Char Miller (Environmental Analysis) and Bowen Close ’06 (Sustainability Integration Office) published an article, “Trash Talk: A Case Study of Waste Analysis at Pomona College,” in the Journal of Sustainability Education on 28 March. Professor Miller also published "The Weeks Act: A Centennial Retrospective," in the Journal of Forestry 109:2 (March 2011), pp. 120-21; "Boom and Bust of the Modern West," in New West.net, 3 January; "Urban Scrawl,” a review of William Scott Swearingen, Jr’s Environmental City, in Texas Observer, 22 March; and a review of Anna Sklar’s Brown Acres: An Intimate History of the Los Angeles Sewers in Southern California Quarterly 92:4 (Winter 2010/2011), pp. 431-33.
He served as a historical consultant for and appeared on camera in John Muir in the New World, which premiered on PBS’s The American Experience on 18 April, and he narrated a DVD, The Legacy of the Weeks Act: 100 Years of Restoring America's Forests (Washington, DC: USDA Forest Service, 2011), that was distributed throughout the U.S. Forest Service.
Nivia Montenegro (Romance Languages & Literatures) gave a talk, "Shades of the Hyphen: Exilic Visions in Cristina Garcia and Zoe Valdes," as part of a panel, "Dispersions, Returns, and Future Reunification: Framing the Cuban Diaspora through Cultural Texts," at the conference “Cuba’s Futures, Past and Present” held in New York City, 30 March-2 April.
Daniel O’Leary (Chemistry) gave an invited lecture, "Deuterium and Tritium NMR Equilibrium Isotope Effects Involving OH/OH and CH/N Hydrogen Bonds: Stereochemical Applications," at the 2011 Southern California Users of Magnets Conference, held at the University of California, Irvine, on 16 April.
Beverly Palmer (Writing Program, retired) presented a paper, “Stevens, Sumner, and the Journey to Full Emancipation,” at a symposium, “Emancipation during the Civil War,” sponsored by the U.S. Capitol Historical Society and held at the U.S. Capitol on 5 May.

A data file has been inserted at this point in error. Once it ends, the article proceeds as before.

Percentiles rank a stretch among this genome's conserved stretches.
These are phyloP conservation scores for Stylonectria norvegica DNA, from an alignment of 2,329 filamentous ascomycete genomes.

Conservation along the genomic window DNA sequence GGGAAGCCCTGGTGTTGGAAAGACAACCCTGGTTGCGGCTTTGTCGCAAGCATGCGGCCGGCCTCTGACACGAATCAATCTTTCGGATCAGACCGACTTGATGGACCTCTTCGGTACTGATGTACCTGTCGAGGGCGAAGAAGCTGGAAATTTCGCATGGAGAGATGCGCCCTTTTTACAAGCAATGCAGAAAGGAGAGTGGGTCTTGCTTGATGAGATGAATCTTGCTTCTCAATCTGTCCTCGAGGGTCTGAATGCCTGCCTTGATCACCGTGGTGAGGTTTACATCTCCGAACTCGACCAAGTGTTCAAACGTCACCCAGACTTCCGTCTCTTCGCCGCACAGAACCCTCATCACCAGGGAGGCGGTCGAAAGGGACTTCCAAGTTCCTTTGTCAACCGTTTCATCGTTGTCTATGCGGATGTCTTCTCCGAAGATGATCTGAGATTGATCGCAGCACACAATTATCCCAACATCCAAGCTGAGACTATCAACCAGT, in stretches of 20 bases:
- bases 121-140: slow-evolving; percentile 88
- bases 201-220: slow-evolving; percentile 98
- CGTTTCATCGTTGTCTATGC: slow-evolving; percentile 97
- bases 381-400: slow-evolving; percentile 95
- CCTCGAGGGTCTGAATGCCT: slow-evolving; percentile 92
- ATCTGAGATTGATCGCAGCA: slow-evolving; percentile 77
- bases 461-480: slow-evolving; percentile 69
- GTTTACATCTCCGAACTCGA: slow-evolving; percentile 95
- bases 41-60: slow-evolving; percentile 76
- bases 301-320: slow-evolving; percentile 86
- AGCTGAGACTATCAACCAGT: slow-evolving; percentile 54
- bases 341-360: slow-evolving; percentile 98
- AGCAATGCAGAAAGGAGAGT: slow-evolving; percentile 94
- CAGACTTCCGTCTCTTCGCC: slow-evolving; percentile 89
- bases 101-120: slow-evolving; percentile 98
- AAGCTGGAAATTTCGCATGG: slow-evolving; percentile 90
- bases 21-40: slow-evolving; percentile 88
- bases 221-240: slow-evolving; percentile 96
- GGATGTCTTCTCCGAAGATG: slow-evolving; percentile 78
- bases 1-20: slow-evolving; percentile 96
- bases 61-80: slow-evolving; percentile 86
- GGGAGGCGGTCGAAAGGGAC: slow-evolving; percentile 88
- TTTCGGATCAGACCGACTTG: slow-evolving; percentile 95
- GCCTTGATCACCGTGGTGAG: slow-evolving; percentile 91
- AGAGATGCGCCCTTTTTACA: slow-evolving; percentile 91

Anthony Perman (Music) has an article, "Awakening Spirit: The Ontology of Spirit, Self, and Society in Ndau Spirit Possession Practices in Zimbabwe," in the Journal of Religion in Africa 41:1, pp. 59-92.
Jennifer Perry (Anthropology) co-organized two symposia, "California: A Land of Diversity" and "Small Islands, Big Implications: The California Channel Islands and Their Archaeological Contributions," for the 76th Annual Meeting of the Society for American Archaeology, held in Sacramento from 30 March to 3 April. Her co-organizers for the latter symposium were Chris Jazwa HMC '05 and Kristin Hoppa PZ '06. She also gave a public lecture and led a discussion on the "Peoples of the California Channel Islands" at the History Forum, Mission San Gabriel, on 16 April. Additionally, she served as Program Chair for the 76th Annual Meeting of the Society for American Archaeology, held in Sacramento from 30 March to 3 April.
William Peterson (Music) played the organ in a concert, “Dedication of the David and Sigrid Boe Organ,” at Peace Community Church in Oberlin, Ohio, on 11 March. His performance of three works from Bach’s Clavierübung III (1739) concluded the concert.
Virginie Pouzet-Duzer (Romance Languages & Literatures) presented a paper, "Rire de Salomé," at the Seventh Cultural Production in the 19th Century Workshop, "Humeurs (Humors)," which took place at the University of Florida Paris Research Center on 26 May.
Leonard Pronko (Theatre & Dance) presented a lecture on kabuki at the San Diego Museum of Art on 6 May as part of an exhibit of Japanese color prints from the Museum's collection. Pronko was one of several people to make remarks about Carol Fisher Sorgenfrei '70 at her retirement party, 15 May, which celebrated her 31-year career at UCLA. The program also included clips from many of Sorgenfrei's plays, including Fireplay, commissioned by Pomona College as part of the centennial celebration in 1987 and directed by Pronko.
William Ransom (Art & Art History) has a sculpture in the group show “Telephone,” running from 28 May until 25 June at the Torrance Art Museum.
Linda Reinen (Geology) gave a talk titled “The Great 2011 Magnitude 9.0 Tohoku Earthquake and Tsunami: Could They Happen Here?” at ADP, Inc. in April, for earthquake awareness month.